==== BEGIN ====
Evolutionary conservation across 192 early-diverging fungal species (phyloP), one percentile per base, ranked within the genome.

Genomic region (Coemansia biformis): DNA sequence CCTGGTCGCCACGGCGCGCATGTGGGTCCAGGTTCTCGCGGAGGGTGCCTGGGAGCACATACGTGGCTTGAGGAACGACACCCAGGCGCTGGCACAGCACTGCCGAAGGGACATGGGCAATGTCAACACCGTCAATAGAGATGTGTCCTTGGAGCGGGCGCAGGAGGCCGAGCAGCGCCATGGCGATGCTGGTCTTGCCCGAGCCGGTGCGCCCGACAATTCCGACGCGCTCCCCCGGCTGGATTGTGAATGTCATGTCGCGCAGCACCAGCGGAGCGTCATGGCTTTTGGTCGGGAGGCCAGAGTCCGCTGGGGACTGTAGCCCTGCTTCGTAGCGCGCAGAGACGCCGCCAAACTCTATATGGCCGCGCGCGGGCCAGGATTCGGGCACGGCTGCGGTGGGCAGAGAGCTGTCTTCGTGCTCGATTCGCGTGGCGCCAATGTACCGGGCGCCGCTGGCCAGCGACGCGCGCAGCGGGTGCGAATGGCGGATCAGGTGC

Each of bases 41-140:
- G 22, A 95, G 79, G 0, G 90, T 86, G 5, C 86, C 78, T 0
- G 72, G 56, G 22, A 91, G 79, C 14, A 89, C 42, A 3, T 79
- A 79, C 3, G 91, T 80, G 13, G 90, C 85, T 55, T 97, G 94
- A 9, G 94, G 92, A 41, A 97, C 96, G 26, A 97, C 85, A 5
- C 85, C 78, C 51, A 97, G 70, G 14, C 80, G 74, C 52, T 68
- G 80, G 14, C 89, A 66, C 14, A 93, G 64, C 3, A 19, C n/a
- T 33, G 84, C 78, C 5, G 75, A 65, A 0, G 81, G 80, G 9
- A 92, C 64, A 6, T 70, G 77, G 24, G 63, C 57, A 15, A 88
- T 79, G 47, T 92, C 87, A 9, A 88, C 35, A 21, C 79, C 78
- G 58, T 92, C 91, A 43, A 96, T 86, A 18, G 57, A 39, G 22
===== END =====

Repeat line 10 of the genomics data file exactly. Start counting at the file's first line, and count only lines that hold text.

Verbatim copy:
- T 33, G 84, C 78, C 5, G 75, A 65, A 0, G 81, G 80, G 9